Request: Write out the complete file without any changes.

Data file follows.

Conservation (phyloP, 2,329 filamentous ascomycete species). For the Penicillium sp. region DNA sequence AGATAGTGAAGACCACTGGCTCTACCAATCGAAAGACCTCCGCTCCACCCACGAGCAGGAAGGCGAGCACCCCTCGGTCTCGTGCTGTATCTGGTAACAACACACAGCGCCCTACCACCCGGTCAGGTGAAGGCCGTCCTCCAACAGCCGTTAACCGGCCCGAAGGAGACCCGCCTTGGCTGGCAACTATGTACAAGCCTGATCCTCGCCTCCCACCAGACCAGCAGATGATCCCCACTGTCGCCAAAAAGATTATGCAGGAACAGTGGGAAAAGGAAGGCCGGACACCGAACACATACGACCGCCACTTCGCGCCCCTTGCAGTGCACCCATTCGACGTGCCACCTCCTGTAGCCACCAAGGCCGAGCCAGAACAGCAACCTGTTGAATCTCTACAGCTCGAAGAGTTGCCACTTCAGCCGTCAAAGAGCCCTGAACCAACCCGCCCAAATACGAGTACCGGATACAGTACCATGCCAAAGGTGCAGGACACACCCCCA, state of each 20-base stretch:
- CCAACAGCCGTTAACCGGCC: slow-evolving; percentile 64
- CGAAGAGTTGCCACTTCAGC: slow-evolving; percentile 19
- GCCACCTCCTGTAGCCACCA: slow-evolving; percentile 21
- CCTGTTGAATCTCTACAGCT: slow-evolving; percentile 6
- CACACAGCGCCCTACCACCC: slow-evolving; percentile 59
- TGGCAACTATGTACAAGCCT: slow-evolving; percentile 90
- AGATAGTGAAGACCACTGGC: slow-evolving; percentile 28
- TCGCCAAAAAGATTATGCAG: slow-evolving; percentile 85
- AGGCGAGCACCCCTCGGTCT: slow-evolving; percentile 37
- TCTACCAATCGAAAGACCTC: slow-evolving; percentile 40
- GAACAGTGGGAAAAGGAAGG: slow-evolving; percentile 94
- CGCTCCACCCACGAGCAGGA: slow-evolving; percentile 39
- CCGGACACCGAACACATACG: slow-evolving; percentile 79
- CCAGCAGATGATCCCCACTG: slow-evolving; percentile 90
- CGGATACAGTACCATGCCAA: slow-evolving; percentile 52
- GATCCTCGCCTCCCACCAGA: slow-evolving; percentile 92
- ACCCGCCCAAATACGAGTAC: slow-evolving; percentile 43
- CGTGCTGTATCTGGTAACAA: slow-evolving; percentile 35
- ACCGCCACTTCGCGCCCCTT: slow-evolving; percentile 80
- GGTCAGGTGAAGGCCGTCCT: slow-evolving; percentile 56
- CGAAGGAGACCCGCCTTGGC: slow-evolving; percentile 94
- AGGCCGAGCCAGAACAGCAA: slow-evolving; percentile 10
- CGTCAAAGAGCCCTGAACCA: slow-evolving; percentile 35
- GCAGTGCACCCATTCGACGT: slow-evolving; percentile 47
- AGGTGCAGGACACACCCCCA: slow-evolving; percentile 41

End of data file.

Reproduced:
Conservation (phyloP, 2,329 filamentous ascomycete species). For the Penicillium sp. region DNA sequence AGATAGTGAAGACCACTGGCTCTACCAATCGAAAGACCTCCGCTCCACCCACGAGCAGGAAGGCGAGCACCCCTCGGTCTCGTGCTGTATCTGGTAACAACACACAGCGCCCTACCACCCGGTCAGGTGAAGGCCGTCCTCCAACAGCCGTTAACCGGCCCGAAGGAGACCCGCCTTGGCTGGCAACTATGTACAAGCCTGATCCTCGCCTCCCACCAGACCAGCAGATGATCCCCACTGTCGCCAAAAAGATTATGCAGGAACAGTGGGAAAAGGAAGGCCGGACACCGAACACATACGACCGCCACTTCGCGCCCCTTGCAGTGCACCCATTCGACGTGCCACCTCCTGTAGCCACCAAGGCCGAGCCAGAACAGCAACCTGTTGAATCTCTACAGCTCGAAGAGTTGCCACTTCAGCCGTCAAAGAGCCCTGAACCAACCCGCCCAAATACGAGTACCGGATACAGTACCATGCCAAAGGTGCAGGACACACCCCCA, state of each 20-base stretch:
- CCAACAGCCGTTAACCGGCC: slow-evolving; percentile 64
- CGAAGAGTTGCCACTTCAGC: slow-evolving; percentile 19
- GCCACCTCCTGTAGCCACCA: slow-evolving; percentile 21
- CCTGTTGAATCTCTACAGCT: slow-evolving; percentile 6
- CACACAGCGCCCTACCACCC: slow-evolving; percentile 59
- TGGCAACTATGTACAAGCCT: slow-evolving; percentile 90
- AGATAGTGAAGACCACTGGC: slow-evolving; percentile 28
- TCGCCAAAAAGATTATGCAG: slow-evolving; percentile 85
- AGGCGAGCACCCCTCGGTCT: slow-evolving; percentile 37
- TCTACCAATCGAAAGACCTC: slow-evolving; percentile 40
- GAACAGTGGGAAAAGGAAGG: slow-evolving; percentile 94
- CGCTCCACCCACGAGCAGGA: slow-evolving; percentile 39
- CCGGACACCGAACACATACG: slow-evolving; percentile 79
- CCAGCAGATGATCCCCACTG: slow-evolving; percentile 90
- CGGATACAGTACCATGCCAA: slow-evolving; percentile 52
- GATCCTCGCCTCCCACCAGA: slow-evolving; percentile 92
- ACCCGCCCAAATACGAGTAC: slow-evolving; percentile 43
- CGTGCTGTATCTGGTAACAA: slow-evolving; percentile 35
- ACCGCCACTTCGCGCCCCTT: slow-evolving; percentile 80
- GGTCAGGTGAAGGCCGTCCT: slow-evolving; percentile 56
- CGAAGGAGACCCGCCTTGGC: slow-evolving; percentile 94
- AGGCCGAGCCAGAACAGCAA: slow-evolving; percentile 10
- CGTCAAAGAGCCCTGAACCA: slow-evolving; percentile 35
- GCAGTGCACCCATTCGACGT: slow-evolving; percentile 47
- AGGTGCAGGACACACCCCCA: slow-evolving; percentile 41